Re: UTF-8, ISO C Am.1, and POSIX

Date: Tue Aug 19 1997 - 11:44:31 EDT

> I think you underestimate both the number of EBCDIC systems extant,
> and the number of cars driving on the left. Neither is by any
> stretch of the imagination a niche, and neither is going to go away
> in the forseeable future.
> Tony H.
   Fortunately, mainframe gateway protocols confine the former to the
   mainframes, and Chunnel gateway protocols confine the latter
   to Britain.

In some ways, this is wandering off the subject, but in
others, it's right on the mark. First, Ken, driving on the
left is hardly confined to Great Britain. It also is the
method used in Japan, Hong Kong, Singapore, and Ireland.
I'm sure others on the list will supply additional examples.

I almost changed the Subject: line when I started this reply,
because it seemed we were going too far away from how universal
Unicode will be in the future. Glenn Adams had predicted that
all systems will migrate to Unicode as their default encoding;
I said otherwise, and offered examples of where problems have
NOT converged on a single solution.

To expand on Tony's point, I think many are underestimating
how entrenched various solutions are. Almost eight years ago,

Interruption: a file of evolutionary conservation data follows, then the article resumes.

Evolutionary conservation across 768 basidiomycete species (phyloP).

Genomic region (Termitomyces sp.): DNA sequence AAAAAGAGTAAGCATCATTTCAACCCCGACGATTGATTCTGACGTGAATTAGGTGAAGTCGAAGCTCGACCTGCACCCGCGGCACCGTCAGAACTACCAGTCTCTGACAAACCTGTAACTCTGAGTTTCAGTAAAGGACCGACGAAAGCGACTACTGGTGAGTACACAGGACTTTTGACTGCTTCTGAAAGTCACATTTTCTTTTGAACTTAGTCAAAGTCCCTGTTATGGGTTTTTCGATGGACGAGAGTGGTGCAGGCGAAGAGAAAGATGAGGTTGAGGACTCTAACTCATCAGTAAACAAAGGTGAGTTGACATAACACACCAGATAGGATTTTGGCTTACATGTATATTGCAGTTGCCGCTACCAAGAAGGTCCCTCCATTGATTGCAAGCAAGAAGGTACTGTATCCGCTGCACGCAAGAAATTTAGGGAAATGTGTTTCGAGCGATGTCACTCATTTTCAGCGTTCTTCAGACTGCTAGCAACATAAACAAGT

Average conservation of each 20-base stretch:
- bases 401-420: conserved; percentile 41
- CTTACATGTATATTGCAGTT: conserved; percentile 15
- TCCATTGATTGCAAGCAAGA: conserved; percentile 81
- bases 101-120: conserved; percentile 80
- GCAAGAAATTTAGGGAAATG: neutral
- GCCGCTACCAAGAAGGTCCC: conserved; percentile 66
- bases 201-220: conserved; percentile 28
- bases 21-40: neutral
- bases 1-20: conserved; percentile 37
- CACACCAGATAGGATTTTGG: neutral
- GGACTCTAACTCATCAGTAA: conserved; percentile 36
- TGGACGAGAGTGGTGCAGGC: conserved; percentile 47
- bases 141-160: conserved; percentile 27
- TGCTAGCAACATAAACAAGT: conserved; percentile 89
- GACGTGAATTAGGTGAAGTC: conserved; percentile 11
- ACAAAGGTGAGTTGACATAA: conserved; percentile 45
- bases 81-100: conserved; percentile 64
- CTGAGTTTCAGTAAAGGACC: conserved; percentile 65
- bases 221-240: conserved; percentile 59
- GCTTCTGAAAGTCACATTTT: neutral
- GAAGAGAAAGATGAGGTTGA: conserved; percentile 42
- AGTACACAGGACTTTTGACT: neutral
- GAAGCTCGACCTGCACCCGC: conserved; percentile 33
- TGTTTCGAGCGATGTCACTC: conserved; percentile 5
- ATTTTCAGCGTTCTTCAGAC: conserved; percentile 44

I worked for one large computer company, and it was trying to
figure out how it would move customers from its proprietary
Western European encoding over to ISO 8859-1. Most agreed the
standard code set was preferrable, and plans were put in place
to make the migration.

Eight years later, the migration is not complete. Customers have
software and data that uses the proprietary encoding, and they
may see no advantage to making a change.

Technology changes with blinding speed, but plain old everyday
users may change at glacial speed. Just as left-hand driving and
EBCDIC are not as confined as some may think, other encodings are
not only cowering in niches waiting to be swept away by a convergence
to a single encoding. There's no doubt companies and countries are
reducing the use of proprietary encodings, but reducing does not
mean the same thing as eliminating.

Sandra Martin O'Donnell

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